If one name is synonymous with Springfield, Illinois, it is Abraham Lincoln. From the day his pioneer family moved to the area, Lincoln loved it and called it his own. He launched his legal career in Springfield, raised his family here and was later laid to rest within its borders.
Lincoln’s legacy is present in the many Springfield historic sites bearing his name. Costumed re-enactors walk the reconstructed village streets of so-called Lincoln’s New Salem, a gathering of timber houses and quaint shops near Springfield, where his family first settled. Downtown offers several important sites within walking distance of each other. At the Lincoln Home National Historic Site in Springfield, visitors can tour the house in which Lincoln and his wife raised their children. The home is open every day except major holidays, and entry is free. Nearby, see the Lincoln-Herndon Law Offices, a three-story Greek Revival building, from which Lincoln practiced law with his two partners. A few blocks away stands the Old State Capitol, where before the Civil War Lincoln’s prophetic words, “A house divided against itself cannot stand,” still resonate in the halls.
Also downtown, the Abraham Lincoln Presidential Library and Museum, a state-of-the-art facility built in 2005, is a must-see Springfield attraction. The venue holds the world’s largest collection of biographical material about the sixteenth President and displays the original Gettysburg Address, written in Lincoln’s own handwriting, and the quill pen the President used to sign the Emancipation Proclamation. Here, Lincoln’s life and times can truly be experienced. Live performances and even holographic special effects conjure up the ghosts of Lincoln and his contemporaries, transporting audiences to another time. A 10-minute drive away, in Oak Ridge Cemetery, lies the Lincoln Tomb State Historic Site, a more somber memorial that includes Lincoln’s burial vault.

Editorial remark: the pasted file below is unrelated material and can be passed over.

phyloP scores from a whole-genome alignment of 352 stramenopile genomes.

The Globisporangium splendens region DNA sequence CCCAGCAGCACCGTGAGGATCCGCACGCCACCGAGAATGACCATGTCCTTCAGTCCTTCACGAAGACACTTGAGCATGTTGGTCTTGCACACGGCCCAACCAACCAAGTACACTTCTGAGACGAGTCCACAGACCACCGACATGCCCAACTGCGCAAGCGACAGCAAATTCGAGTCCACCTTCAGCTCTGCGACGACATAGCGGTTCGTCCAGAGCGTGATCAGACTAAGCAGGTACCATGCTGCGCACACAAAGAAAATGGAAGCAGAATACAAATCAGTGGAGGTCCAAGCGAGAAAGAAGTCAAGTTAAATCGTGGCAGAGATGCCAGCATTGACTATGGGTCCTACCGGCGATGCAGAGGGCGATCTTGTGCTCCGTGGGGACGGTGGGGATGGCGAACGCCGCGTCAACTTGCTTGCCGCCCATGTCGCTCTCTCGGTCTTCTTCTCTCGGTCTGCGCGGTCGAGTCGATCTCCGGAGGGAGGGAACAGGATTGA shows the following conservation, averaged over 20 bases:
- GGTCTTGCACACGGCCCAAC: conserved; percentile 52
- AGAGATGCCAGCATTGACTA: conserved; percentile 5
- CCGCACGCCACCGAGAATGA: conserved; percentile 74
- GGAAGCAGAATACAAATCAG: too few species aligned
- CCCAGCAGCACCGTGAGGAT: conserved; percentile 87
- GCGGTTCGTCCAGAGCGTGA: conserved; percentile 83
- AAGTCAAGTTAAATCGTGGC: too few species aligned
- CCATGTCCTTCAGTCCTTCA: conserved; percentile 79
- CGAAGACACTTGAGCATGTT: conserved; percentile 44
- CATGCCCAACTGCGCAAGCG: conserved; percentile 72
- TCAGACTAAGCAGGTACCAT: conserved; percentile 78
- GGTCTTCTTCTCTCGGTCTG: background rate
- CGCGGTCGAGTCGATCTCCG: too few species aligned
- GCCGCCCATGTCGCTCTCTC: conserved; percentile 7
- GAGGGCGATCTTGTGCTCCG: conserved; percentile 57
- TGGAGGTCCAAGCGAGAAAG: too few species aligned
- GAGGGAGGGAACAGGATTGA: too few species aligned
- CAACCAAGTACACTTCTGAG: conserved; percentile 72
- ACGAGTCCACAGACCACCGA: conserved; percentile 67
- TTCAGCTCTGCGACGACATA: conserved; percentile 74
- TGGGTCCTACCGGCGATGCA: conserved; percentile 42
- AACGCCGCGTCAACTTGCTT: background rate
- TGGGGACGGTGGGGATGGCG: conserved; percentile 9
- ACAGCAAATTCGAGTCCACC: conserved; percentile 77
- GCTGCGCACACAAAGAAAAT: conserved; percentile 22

After a historical tour, explore Springfield’s other top attractions. The capital city hosts the Illinois State Fair in early August every year, providing family fun and agricultural awareness. The original “hot dog on a stick,” or “Cozy Dog,” was first sold at the State Fair in 1946, and hungry travelers can order these tasty treats anytime at the original Cozy Dog restaurant on South Grand Street or at the Cozy Dog Drive-In on South Sixth Street, fondly known as “Route 66.”
There are other kicks on Route 66, the storied highway that runs through Central Illinois and into Springfield. The Route 66 Drive-in Theater, one of a very few drive-ins still open in the United States, shows outdoor flicks from April through September.
Shoppers can browse through a variety of stores throughout Springfield. Sangamon Antique Mall, on Sangamon Street, houses more than 100 dealers of antiquities and kitsch. For more modern wares, visit the department stores and specialty shops of White Oaks Mall in western Springfield or Prairie Crossing on the southwest side of town.
Finally, the Panther Creek Country Club in the city has hosted the LPGA tour since 1976, attracting elite women golfers and spectators every June.